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Cornell Baroque Organ

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Burning the rack to seal pipe from moisture

Inaugural Conference Opens With Words of Welcome

Leslie Adelson, director of Cornell’s Institute for German Cultural Studies, offered words of welcome at the beginning of “Keyboard Culture in 18th-Century Berlin and the German Sense of History,” a conference and concert festival held March 10-13 to inaugurate Cornell’s new baroque organ.

Poster for organ conferenceThis organ, said Adelson, is “both an extraordinary instrument for musical performance and an equally extraordinary catalyst for intellectual inquiry across the disciplines…History really does come alive in this remarkable project, and it calls to each of us in different and myriad ways.

“For the study of German culture I can tell you that it offers a treasure trove of insights into the science and technology of artisanal craft, the development and phenomenology of a nation’s musical taste, the importance of German feet and pedals for sound cultures in Europe, urban losses in 20th-century warfare, and even the global value of sustainable forest in a country where live oak has symbolic value too.  The new baroque organ that now offers each of us an inspiring and moving musical experience also opens a very large window onto early modern and modern German cultures and the many intellectual instruments available to study them.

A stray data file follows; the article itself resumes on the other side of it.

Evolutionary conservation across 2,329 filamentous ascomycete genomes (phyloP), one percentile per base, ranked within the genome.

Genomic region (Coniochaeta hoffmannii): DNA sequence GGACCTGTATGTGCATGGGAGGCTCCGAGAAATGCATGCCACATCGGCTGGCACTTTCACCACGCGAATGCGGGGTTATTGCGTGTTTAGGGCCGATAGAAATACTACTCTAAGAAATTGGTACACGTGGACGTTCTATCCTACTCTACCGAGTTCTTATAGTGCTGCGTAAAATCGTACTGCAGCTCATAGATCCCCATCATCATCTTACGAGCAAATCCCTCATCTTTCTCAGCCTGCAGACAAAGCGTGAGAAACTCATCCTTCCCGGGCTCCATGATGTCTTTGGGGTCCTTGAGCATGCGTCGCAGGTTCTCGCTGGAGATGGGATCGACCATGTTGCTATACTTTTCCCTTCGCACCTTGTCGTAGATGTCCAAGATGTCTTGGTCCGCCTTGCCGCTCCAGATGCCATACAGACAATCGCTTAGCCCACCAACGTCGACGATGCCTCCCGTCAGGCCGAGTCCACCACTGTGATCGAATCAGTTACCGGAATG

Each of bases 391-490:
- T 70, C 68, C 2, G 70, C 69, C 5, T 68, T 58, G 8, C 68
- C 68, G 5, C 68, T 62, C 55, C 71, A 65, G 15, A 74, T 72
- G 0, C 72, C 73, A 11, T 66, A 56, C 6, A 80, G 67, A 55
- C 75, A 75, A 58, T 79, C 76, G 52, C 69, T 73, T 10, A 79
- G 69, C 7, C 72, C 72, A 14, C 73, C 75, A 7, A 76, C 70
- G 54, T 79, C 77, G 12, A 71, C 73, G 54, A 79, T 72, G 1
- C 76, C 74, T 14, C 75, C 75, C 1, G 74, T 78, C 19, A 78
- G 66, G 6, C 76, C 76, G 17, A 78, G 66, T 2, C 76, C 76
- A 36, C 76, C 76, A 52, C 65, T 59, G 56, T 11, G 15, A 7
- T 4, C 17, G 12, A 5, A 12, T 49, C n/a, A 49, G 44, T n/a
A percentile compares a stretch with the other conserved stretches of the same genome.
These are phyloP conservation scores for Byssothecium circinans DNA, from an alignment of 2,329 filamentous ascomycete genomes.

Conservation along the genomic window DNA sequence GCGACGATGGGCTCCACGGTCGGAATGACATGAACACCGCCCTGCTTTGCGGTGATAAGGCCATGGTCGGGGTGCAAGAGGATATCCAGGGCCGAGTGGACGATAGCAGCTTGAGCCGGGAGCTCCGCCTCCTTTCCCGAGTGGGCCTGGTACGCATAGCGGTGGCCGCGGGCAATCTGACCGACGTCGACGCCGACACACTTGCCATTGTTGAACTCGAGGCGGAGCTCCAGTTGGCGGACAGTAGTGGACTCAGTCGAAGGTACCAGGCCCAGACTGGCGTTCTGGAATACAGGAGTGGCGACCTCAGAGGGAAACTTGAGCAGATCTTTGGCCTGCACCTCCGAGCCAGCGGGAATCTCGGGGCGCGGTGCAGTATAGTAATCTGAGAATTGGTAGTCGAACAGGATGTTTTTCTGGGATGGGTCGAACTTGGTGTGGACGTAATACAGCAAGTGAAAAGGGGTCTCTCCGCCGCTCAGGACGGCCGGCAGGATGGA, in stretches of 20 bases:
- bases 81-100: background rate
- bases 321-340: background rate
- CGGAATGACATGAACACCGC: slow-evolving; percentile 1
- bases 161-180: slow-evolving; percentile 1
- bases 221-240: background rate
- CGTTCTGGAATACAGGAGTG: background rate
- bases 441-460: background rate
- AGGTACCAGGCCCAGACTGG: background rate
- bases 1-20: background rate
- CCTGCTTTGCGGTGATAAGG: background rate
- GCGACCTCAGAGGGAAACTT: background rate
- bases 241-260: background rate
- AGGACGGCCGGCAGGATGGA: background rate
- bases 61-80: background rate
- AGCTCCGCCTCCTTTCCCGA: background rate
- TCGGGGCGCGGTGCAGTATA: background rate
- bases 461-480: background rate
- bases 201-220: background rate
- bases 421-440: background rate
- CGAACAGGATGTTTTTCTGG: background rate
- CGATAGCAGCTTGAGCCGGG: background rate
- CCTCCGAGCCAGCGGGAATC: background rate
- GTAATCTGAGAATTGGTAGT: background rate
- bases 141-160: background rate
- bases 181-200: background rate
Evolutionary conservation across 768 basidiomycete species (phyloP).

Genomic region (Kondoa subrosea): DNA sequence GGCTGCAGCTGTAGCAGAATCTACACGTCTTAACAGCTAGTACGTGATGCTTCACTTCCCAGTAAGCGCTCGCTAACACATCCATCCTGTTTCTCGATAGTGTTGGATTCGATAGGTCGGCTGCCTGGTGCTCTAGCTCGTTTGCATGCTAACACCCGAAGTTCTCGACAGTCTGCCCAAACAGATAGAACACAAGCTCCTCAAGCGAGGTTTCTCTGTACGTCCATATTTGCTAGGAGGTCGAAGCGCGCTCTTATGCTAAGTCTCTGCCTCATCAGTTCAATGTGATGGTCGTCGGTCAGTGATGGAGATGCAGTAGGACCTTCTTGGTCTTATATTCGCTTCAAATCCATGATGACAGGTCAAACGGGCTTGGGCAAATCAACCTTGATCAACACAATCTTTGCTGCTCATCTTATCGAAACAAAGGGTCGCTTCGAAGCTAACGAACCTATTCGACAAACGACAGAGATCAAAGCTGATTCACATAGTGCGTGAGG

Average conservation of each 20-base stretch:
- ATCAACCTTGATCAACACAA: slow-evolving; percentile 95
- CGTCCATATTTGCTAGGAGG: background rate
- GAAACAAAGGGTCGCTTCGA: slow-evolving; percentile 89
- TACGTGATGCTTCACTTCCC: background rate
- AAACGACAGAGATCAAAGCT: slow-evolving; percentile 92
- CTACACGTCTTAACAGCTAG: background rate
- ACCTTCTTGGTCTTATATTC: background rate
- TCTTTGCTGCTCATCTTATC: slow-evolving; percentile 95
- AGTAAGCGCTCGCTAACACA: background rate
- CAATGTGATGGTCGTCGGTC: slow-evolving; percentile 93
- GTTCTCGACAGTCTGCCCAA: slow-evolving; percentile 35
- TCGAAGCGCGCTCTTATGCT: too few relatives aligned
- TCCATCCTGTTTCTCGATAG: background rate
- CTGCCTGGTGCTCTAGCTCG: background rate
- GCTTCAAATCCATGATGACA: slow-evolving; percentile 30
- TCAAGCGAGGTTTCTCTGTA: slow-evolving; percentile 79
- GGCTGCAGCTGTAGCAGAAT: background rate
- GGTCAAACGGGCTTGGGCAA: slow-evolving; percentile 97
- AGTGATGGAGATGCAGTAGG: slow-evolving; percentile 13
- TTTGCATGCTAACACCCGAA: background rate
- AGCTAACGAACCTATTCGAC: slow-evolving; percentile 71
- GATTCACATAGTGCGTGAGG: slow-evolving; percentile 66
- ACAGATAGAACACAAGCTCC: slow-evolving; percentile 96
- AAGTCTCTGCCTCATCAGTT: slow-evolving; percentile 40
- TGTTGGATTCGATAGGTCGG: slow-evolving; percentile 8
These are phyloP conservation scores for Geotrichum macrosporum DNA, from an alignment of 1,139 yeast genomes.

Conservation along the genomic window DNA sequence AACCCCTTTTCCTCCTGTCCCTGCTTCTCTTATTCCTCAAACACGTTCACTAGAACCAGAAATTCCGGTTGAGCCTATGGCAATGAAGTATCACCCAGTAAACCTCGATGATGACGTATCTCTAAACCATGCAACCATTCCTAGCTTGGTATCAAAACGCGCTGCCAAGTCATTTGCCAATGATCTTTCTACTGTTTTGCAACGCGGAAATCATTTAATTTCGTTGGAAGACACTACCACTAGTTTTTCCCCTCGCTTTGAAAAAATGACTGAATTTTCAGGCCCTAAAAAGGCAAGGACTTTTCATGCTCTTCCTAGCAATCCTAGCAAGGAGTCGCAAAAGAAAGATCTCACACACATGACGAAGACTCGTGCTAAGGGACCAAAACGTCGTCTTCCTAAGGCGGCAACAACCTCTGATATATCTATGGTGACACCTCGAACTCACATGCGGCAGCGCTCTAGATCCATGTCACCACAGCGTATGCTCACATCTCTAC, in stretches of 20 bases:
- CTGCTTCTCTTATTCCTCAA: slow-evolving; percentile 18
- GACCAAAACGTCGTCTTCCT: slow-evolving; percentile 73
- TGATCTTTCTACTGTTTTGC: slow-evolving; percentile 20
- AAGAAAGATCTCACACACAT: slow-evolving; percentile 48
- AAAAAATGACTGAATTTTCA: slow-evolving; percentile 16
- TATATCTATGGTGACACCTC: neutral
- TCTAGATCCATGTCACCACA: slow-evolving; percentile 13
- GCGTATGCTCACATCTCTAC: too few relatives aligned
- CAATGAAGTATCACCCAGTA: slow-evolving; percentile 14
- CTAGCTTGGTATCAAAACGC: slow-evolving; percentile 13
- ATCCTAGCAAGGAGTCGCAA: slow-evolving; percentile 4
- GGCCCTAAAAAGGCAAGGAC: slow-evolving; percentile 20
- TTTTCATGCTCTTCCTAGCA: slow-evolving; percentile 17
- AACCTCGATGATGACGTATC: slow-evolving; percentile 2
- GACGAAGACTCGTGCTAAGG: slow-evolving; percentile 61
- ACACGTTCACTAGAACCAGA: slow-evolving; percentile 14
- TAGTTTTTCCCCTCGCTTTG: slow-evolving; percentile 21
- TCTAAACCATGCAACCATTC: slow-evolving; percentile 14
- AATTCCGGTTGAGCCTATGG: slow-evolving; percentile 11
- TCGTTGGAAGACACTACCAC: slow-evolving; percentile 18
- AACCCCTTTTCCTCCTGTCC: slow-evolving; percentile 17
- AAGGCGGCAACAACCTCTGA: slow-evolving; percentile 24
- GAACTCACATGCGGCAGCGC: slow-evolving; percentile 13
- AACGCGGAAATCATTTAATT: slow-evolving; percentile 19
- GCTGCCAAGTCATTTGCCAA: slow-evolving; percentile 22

“More than this, I would say, Cornell’s new baroque organ is a vivid example of what human endeavor at its best can be.  The extraordinary collective accomplishment we are here to celebrate today is a unique gift to all of us from many uniquely gifted individuals from our own backyard, so to speak, and from around the world.  Their inspired international collaboration over several years bequeaths to us a whole far greater than the sum of its truly exceptional parts.  To Cornell’s new baroque organ I thus say “well come!”

“And to all those who have lent their extraordinary skills and personal dedication to the realization of this project, I say “thank you” for a work of art expertly and generously done.  To my colleague [professor of music] Annette Richards, an incomparable phenomenon in her own right, one whose far-seeing vision, creative wisdom, and countless hours of hard work have made this all possible and shown us what heights can be achieved when great gifts resonate together, I can only extend the kind of very special thanks for which words will never suffice.”